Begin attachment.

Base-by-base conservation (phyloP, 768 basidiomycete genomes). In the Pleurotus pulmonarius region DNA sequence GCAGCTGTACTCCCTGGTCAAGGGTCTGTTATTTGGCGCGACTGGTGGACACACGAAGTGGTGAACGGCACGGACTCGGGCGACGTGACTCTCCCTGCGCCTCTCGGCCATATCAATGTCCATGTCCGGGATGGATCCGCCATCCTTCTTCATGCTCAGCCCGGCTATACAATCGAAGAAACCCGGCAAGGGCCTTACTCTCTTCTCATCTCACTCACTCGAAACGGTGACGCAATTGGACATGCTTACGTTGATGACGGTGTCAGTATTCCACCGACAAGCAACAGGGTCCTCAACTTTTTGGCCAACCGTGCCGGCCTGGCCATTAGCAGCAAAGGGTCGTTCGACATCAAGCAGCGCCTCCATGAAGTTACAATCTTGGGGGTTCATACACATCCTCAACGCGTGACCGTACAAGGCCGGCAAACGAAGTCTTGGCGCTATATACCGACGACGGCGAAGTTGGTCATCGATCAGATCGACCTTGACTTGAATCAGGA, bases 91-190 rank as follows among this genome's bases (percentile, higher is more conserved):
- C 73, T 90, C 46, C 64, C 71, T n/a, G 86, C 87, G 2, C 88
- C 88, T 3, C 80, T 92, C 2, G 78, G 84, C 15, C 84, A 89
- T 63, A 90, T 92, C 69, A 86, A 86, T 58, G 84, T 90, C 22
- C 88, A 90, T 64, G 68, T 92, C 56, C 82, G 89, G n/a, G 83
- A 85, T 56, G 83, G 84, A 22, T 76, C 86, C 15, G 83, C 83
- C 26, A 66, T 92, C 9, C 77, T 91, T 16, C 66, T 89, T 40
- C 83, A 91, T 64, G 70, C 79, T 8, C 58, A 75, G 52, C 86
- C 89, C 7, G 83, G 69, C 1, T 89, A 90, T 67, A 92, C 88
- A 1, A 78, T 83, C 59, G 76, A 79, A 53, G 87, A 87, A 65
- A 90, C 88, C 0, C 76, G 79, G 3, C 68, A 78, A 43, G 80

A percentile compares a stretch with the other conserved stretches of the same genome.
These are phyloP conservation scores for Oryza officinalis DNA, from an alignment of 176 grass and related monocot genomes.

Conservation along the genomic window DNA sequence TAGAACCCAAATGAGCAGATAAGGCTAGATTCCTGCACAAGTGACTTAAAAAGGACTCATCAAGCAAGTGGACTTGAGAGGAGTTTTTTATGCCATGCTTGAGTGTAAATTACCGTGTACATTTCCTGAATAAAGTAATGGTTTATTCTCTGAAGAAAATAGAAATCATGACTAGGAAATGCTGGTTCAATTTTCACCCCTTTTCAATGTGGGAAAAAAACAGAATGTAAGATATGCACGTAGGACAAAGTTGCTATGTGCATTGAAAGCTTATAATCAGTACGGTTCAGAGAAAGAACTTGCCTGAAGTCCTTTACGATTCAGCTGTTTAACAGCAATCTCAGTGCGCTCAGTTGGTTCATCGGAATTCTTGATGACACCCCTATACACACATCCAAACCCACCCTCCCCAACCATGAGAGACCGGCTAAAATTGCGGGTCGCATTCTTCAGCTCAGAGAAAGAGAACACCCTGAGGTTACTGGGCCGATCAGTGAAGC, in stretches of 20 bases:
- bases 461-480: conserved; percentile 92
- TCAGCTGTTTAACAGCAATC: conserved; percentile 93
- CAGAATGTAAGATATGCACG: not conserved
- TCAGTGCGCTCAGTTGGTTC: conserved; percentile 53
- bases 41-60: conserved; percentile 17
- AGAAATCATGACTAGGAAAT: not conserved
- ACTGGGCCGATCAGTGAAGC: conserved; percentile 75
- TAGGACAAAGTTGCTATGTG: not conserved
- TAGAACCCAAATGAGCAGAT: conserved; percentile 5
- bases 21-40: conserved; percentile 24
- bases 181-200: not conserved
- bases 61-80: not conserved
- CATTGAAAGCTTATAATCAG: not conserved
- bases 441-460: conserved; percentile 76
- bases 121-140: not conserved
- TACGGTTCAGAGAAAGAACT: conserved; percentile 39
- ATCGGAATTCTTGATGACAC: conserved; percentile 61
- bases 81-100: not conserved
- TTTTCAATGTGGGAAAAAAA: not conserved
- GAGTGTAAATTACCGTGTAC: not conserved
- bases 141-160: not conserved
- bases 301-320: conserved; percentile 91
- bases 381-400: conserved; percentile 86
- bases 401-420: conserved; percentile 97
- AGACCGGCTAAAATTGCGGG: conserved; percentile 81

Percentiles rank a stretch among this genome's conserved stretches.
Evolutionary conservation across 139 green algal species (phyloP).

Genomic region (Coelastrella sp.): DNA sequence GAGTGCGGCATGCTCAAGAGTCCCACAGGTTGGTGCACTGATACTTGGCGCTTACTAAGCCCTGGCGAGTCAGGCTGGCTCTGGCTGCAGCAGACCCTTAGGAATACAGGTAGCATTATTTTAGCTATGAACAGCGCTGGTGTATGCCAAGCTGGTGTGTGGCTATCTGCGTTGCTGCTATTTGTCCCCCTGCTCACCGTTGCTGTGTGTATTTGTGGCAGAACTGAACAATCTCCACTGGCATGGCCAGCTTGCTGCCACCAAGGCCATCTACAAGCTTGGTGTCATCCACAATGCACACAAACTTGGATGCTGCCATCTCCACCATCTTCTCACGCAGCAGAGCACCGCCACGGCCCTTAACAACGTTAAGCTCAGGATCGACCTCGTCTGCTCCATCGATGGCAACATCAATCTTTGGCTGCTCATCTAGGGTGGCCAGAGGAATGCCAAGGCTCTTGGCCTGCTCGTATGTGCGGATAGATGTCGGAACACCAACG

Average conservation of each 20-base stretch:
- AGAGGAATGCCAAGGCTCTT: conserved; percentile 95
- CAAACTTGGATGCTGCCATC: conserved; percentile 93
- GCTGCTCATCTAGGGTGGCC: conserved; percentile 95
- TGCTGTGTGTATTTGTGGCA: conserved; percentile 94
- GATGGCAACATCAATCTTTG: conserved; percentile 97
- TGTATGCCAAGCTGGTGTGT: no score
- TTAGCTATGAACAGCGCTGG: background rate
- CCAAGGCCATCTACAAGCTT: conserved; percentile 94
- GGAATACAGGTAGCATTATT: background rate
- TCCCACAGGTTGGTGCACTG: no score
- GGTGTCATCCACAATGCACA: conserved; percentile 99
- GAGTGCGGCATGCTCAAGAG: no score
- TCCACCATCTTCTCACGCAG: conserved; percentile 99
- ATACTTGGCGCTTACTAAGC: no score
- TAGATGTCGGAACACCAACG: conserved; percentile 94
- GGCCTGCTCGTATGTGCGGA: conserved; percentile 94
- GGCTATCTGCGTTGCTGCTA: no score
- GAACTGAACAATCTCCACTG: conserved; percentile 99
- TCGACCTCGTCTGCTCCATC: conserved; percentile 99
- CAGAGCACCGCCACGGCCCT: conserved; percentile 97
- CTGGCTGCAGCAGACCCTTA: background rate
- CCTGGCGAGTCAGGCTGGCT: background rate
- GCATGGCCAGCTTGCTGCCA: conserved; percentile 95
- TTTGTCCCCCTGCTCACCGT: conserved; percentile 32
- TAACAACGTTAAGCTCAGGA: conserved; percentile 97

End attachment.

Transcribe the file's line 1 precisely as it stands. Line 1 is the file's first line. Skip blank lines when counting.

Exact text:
Base-by-base conservation (phyloP, 768 basidiomycete genomes). In the Pleurotus pulmonarius region DNA sequence GCAGCTGTACTCCCTGGTCAAGGGTCTGTTATTTGGCGCGACTGGTGGACACACGAAGTGGTGAACGGCACGGACTCGGGCGACGTGACTCTCCCTGCGCCTCTCGGCCATATCAATGTCCATGTCCGGGATGGATCCGCCATCCTTCTTCATGCTCAGCCCGGCTATACAATCGAAGAAACCCGGCAAGGGCCTTACTCTCTTCTCATCTCACTCACTCGAAACGGTGACGCAATTGGACATGCTTACGTTGATGACGGTGTCAGTATTCCACCGACAAGCAACAGGGTCCTCAACTTTTTGGCCAACCGTGCCGGCCTGGCCATTAGCAGCAAAGGGTCGTTCGACATCAAGCAGCGCCTCCATGAAGTTACAATCTTGGGGGTTCATACACATCCTCAACGCGTGACCGTACAAGGCCGGCAAACGAAGTCTTGGCGCTATATACCGACGACGGCGAAGTTGGTCATCGATCAGATCGACCTTGACTTGAATCAGGA, bases 91-190 rank as follows among this genome's bases (percentile, higher is more conserved):